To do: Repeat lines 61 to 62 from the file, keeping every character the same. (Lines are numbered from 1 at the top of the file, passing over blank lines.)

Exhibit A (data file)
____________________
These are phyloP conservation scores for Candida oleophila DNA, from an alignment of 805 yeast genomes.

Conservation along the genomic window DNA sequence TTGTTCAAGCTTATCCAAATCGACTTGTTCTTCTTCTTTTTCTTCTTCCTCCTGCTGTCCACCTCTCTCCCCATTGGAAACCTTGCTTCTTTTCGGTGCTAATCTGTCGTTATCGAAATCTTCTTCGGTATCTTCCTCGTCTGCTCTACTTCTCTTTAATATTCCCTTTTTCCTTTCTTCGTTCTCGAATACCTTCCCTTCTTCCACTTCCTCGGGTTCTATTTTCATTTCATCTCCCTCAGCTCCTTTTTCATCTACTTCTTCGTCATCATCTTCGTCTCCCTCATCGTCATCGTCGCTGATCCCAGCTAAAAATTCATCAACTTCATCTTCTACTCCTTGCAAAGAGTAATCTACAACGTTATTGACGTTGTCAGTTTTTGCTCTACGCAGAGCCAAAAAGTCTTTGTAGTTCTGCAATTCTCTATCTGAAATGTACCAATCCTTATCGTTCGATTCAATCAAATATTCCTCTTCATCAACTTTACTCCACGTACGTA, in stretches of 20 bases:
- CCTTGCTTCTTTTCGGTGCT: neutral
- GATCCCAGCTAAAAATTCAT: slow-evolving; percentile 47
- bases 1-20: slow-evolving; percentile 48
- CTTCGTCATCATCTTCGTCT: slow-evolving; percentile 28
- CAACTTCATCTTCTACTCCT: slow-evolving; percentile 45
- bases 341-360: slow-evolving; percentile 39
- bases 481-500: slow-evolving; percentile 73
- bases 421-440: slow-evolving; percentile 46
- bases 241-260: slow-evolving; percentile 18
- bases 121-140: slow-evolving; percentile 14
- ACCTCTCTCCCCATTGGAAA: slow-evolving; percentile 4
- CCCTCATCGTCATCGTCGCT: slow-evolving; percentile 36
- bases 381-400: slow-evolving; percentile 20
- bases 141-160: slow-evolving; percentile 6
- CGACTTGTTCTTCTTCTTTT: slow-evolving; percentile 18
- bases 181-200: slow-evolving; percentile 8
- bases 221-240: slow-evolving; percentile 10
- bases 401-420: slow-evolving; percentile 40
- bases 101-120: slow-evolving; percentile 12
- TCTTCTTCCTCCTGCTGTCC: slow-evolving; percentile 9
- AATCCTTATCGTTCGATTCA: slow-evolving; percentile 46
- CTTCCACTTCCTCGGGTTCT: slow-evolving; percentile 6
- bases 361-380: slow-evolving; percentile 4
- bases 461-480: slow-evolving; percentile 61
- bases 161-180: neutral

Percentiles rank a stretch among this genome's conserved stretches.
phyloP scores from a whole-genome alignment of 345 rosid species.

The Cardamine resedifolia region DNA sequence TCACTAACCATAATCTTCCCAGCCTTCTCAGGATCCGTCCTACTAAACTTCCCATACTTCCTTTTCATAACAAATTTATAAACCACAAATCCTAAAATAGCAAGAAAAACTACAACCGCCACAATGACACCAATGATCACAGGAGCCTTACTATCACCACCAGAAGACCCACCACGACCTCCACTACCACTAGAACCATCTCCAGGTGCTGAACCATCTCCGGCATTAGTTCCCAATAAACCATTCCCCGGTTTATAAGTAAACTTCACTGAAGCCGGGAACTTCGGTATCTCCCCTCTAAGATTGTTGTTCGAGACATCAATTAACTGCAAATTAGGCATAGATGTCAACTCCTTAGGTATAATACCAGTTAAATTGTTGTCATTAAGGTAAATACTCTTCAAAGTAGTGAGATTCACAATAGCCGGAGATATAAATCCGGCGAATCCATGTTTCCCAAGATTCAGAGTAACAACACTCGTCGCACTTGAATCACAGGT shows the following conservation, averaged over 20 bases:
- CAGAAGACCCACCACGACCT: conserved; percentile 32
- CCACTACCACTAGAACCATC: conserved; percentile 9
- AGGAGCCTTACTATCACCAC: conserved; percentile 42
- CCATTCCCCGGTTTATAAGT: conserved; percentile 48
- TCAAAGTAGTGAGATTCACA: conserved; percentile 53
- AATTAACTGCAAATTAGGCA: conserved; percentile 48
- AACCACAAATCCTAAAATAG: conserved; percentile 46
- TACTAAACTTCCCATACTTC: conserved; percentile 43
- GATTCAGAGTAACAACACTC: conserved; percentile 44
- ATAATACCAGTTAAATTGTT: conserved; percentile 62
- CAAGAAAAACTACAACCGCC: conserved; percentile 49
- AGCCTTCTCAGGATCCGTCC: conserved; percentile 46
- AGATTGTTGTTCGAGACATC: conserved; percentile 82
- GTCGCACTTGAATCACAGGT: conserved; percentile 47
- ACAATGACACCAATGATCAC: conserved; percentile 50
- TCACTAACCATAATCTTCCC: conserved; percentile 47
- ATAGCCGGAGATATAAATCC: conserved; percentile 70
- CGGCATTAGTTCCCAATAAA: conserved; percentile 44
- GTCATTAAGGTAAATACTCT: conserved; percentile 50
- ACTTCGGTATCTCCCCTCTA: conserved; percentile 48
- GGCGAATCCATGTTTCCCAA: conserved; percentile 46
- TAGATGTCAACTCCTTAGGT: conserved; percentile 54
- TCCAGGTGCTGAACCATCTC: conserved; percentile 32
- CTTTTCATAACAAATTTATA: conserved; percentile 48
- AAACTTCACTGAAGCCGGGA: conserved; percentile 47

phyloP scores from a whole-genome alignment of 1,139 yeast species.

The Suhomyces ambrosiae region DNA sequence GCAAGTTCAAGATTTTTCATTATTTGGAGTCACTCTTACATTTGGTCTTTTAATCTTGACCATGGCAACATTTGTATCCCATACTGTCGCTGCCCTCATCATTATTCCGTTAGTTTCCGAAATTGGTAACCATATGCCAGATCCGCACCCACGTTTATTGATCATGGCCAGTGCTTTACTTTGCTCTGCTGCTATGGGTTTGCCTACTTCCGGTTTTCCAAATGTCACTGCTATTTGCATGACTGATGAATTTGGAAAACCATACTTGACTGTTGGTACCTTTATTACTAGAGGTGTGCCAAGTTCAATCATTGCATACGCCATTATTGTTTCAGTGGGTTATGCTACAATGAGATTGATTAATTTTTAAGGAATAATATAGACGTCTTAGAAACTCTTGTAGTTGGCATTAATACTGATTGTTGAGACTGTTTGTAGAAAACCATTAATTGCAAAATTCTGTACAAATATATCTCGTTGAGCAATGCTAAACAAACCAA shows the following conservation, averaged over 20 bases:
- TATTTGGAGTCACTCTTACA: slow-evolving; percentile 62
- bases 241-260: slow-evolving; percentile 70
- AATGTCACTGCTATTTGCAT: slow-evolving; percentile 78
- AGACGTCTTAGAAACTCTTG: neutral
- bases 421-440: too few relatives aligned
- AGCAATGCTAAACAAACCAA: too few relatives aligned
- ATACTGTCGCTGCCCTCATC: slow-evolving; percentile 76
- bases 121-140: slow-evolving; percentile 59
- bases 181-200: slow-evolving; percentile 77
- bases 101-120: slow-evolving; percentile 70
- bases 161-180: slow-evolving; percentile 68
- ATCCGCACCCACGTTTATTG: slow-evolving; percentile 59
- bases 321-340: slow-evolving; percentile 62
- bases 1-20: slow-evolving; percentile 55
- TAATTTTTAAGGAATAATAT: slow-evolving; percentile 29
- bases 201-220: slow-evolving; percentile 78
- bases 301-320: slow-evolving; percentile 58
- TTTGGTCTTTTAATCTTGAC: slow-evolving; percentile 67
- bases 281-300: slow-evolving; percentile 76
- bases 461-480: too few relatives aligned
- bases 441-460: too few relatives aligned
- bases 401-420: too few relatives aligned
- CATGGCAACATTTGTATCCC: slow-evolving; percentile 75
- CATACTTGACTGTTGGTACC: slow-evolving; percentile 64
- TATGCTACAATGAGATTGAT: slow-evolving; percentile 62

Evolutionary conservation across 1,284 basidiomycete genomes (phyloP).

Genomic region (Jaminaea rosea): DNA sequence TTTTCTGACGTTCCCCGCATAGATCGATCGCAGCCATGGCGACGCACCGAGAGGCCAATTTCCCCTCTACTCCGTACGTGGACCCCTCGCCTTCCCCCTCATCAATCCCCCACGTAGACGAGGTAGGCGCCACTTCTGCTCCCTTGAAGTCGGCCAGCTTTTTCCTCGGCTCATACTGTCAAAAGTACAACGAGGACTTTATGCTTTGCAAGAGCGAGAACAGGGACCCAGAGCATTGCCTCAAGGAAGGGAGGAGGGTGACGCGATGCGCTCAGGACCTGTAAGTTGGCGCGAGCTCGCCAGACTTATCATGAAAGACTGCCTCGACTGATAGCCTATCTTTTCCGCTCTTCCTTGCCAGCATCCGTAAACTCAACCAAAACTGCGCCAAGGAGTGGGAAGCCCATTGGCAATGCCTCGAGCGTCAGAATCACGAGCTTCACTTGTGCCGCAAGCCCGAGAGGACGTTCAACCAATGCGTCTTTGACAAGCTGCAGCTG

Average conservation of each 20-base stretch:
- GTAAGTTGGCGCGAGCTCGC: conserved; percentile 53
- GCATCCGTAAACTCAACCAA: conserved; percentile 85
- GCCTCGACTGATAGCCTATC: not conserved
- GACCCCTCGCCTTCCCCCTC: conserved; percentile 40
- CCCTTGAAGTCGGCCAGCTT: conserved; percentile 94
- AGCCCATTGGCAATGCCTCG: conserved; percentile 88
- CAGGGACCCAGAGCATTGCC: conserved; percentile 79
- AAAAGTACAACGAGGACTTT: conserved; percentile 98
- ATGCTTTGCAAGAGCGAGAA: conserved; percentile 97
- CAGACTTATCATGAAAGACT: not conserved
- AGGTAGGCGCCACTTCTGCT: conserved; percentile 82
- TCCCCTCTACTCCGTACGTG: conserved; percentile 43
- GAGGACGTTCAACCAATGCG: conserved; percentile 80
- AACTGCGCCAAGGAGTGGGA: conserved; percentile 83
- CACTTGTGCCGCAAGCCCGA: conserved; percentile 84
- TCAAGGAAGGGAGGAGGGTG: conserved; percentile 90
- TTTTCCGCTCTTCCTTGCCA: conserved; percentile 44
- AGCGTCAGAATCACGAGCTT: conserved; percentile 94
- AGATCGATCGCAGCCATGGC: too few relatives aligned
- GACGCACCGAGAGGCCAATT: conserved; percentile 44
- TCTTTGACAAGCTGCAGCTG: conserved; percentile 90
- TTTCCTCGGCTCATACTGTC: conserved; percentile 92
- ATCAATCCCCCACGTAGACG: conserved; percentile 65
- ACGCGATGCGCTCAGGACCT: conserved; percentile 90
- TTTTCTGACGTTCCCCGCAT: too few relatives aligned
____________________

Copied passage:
- AGACGTCTTAGAAACTCTTG: neutral
- bases 421-440: too few relatives aligned